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Multidrug Resistance-Associated Protein 2 (MRP2) Mediated Transport of Oxaliplatin-Derived Platinum in Membrane Vesicles.

Myint K, Li Y, Paxton J, McKeage M - PLoS ONE (2015)

Bottom Line: However, the role of multidrug resistance-associated protein 2 (MRP2) in controlling oxaliplatin membrane transport, in vivo handling, toxicity and therapeutic responses is unclear.In conclusion, MRP2 mediates the ATP-dependent active membrane transport of oxaliplatin-derived platinum.Intact oxaliplatin and its anionic monochloro oxalate ring-opened intermediate appear likely candidates as substrates for MRP2-mediated transport.

View Article: PubMed Central - PubMed

Affiliation: Department of Pharmacology and Clinical Pharmacology, University of Auckland, Auckland, New Zealand.

ABSTRACT
The platinum-based anticancer drug oxaliplatin is important clinically in cancer treatment. However, the role of multidrug resistance-associated protein 2 (MRP2) in controlling oxaliplatin membrane transport, in vivo handling, toxicity and therapeutic responses is unclear. In the current study, preparations of MRP2-expressing and control membrane vesicles, containing inside-out orientated vesicles, were used to directly characterise the membrane transport of oxaliplatin-derived platinum measured by inductively coupled plasma mass spectrometry. Oxaliplatin inhibited the ATP-dependent accumulation of the model MRP2 fluorescent probe, 5(6)-carboxy-2,'7'-dichlorofluorescein, in MRP2-expressing membrane vesicles. MRP2-expressing membrane vesicles accumulated up to 19-fold more platinum during their incubation with oxaliplatin and ATP as compared to control membrane vesicles and in the absence of ATP. The rate of ATP-dependent MRP2-mediated active transport of oxaliplatin-derived platinum increased non-linearly with increasing oxaliplatin exposure concentration, approaching a plateau value (Vmax) of 2680 pmol Pt/mg protein/10 minutes (95%CI, 2010 to 3360 pmol Pt/mg protein/10 minutes), with the half-maximal platinum accumulation rate (Km) at an oxaliplatin exposure concentration of 301 μM (95% CI, 163 to 438 μM), in accordance with Michaelis-Menten kinetics (r2 = 0.954). MRP2 inhibitors (myricetin and MK571) reduced the ATP-dependent accumulation of oxaliplatin-derived platinum in MRP2-expressing membrane vesicles in a concentration-dependent manner. To identify whether oxaliplatin, or perhaps a degradation product, was the likely substrate for this active transport, HPLC studies were undertaken showing that oxaliplatin degraded slowly in membrane vesicle incubation buffer containing chloride ions and glutathione, with approximately 95% remaining intact after a 10 minute incubation time and a degradation half-life of 2.24 hours (95%CI, 2.08 to 2.43 hours). In conclusion, MRP2 mediates the ATP-dependent active membrane transport of oxaliplatin-derived platinum. Intact oxaliplatin and its anionic monochloro oxalate ring-opened intermediate appear likely candidates as substrates for MRP2-mediated transport.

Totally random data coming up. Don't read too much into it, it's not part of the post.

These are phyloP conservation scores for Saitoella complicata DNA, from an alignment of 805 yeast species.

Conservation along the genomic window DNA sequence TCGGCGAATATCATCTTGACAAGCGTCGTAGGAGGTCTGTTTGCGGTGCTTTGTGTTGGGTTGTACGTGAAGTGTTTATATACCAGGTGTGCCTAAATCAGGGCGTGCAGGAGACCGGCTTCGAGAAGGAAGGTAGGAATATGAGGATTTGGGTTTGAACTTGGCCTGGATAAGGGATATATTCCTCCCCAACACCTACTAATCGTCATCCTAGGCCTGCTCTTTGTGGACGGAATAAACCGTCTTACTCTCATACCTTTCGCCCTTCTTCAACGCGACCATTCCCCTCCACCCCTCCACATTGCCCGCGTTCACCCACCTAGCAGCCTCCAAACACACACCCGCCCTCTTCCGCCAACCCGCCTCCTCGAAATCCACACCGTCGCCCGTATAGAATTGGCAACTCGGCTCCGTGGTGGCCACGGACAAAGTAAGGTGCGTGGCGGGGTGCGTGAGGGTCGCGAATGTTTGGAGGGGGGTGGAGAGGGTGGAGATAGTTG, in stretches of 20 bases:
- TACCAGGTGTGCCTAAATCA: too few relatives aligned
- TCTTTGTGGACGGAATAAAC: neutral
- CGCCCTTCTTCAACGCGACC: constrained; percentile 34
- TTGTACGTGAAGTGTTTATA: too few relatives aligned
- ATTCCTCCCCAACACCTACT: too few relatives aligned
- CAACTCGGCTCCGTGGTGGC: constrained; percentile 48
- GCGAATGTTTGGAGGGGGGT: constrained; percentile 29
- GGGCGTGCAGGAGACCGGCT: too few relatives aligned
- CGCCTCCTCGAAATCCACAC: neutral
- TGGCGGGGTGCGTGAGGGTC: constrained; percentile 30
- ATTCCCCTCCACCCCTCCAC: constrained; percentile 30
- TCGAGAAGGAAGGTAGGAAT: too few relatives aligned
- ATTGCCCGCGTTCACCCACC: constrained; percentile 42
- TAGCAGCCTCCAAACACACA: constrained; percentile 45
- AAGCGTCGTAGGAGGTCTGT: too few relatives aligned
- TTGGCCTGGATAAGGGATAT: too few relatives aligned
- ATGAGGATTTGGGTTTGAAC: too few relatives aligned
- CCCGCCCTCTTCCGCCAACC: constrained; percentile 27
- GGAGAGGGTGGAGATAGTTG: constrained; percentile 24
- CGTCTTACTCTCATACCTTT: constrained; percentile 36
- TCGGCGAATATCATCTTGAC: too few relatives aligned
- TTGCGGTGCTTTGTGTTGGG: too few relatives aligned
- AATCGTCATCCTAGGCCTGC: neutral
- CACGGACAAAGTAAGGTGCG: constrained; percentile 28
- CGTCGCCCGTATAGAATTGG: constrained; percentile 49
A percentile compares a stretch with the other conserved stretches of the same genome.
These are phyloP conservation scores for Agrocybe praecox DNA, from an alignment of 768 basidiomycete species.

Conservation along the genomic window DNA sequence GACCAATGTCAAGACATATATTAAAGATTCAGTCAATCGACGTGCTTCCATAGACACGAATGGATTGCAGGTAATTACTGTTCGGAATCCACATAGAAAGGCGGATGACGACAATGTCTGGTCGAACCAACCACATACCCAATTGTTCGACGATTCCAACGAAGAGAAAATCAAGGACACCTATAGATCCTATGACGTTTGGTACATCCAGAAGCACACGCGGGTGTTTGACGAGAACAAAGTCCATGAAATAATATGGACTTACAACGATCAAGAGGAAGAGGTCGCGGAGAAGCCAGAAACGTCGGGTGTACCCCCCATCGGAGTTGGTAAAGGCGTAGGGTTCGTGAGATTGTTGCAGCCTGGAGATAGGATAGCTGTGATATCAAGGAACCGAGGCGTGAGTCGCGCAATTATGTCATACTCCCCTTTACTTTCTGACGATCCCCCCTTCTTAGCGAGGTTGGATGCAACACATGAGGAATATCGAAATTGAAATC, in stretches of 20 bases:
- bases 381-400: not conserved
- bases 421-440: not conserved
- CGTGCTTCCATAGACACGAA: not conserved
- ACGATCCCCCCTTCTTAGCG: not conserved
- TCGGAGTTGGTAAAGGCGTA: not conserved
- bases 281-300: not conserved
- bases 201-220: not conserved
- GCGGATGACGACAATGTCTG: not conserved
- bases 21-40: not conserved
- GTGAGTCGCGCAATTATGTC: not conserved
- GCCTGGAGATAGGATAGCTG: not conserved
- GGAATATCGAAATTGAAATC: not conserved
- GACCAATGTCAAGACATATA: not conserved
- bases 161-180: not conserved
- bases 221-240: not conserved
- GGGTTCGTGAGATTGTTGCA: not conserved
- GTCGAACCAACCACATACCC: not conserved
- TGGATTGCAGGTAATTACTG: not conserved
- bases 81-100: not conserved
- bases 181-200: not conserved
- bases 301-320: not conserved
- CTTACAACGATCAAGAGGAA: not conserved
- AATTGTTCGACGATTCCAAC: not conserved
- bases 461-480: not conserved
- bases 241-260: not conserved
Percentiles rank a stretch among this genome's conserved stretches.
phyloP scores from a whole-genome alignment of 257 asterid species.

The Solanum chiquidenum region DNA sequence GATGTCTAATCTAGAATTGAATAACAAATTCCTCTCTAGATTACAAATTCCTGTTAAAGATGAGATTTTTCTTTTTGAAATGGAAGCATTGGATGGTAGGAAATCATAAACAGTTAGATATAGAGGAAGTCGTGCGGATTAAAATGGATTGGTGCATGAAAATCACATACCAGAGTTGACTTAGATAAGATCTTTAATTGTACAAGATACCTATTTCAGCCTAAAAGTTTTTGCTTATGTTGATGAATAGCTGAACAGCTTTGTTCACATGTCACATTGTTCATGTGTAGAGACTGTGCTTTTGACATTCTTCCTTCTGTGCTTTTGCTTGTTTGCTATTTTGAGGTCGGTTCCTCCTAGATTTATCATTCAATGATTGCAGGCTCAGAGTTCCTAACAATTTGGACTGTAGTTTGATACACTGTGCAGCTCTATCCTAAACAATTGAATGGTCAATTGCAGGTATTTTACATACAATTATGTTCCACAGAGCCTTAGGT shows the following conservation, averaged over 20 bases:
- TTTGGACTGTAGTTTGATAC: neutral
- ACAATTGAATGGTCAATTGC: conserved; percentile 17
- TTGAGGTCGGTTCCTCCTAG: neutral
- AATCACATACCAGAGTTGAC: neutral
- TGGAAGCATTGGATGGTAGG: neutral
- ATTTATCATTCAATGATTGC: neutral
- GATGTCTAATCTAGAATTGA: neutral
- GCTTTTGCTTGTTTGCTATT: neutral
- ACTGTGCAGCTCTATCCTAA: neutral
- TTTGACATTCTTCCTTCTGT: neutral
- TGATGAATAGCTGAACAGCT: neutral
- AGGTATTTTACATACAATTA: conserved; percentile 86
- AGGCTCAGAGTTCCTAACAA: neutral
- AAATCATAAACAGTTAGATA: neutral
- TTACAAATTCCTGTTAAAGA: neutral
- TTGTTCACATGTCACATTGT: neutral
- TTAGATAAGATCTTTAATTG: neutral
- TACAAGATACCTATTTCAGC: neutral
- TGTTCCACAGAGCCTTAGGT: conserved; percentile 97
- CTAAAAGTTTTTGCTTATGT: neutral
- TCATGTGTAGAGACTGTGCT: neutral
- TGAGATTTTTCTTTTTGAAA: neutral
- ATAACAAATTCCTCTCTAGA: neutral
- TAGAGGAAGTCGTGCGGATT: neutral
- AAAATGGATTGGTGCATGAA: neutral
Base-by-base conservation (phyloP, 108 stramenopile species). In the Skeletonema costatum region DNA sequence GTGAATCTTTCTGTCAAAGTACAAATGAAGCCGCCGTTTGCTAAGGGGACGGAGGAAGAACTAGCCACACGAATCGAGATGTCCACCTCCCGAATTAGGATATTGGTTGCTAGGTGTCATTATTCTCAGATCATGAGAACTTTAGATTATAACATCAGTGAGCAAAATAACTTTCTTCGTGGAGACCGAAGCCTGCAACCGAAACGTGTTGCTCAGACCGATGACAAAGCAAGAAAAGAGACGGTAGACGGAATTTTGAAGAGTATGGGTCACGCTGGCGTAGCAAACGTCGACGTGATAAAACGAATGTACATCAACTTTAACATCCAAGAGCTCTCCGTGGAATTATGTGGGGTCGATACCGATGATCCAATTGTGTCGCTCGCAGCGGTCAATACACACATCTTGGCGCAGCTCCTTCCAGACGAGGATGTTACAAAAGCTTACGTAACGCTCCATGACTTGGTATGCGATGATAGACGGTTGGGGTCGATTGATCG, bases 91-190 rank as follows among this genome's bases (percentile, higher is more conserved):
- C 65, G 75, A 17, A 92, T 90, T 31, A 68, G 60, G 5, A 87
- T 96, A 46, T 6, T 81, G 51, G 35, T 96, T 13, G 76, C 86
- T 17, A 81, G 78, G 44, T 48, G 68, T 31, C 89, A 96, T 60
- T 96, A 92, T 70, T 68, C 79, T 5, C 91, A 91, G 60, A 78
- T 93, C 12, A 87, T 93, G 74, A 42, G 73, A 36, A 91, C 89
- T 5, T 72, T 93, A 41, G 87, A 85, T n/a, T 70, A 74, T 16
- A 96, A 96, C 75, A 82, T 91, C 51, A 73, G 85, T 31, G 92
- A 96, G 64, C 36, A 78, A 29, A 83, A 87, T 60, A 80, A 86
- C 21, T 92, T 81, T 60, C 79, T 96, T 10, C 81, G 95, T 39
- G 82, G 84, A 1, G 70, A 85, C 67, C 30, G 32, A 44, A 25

No MeSH data available.


Related in: MedlinePlus

Kinetic analysis of oxaliplatin degradation in membrane vesicle incubation buffer containing glutathione.Open symbols represent individual values of oxaliplatin chromatographic peak areas pooled from two independent experiments. The line represents a nonlinear one phase exponential decay regression fit (r2 = 0.964) to the data giving an oxaliplatin degradation half-life of 2.24 hours (95%CI, 2.08 to 2.43 hours).
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pone.0130727.g007: Kinetic analysis of oxaliplatin degradation in membrane vesicle incubation buffer containing glutathione.Open symbols represent individual values of oxaliplatin chromatographic peak areas pooled from two independent experiments. The line represents a nonlinear one phase exponential decay regression fit (r2 = 0.964) to the data giving an oxaliplatin degradation half-life of 2.24 hours (95%CI, 2.08 to 2.43 hours).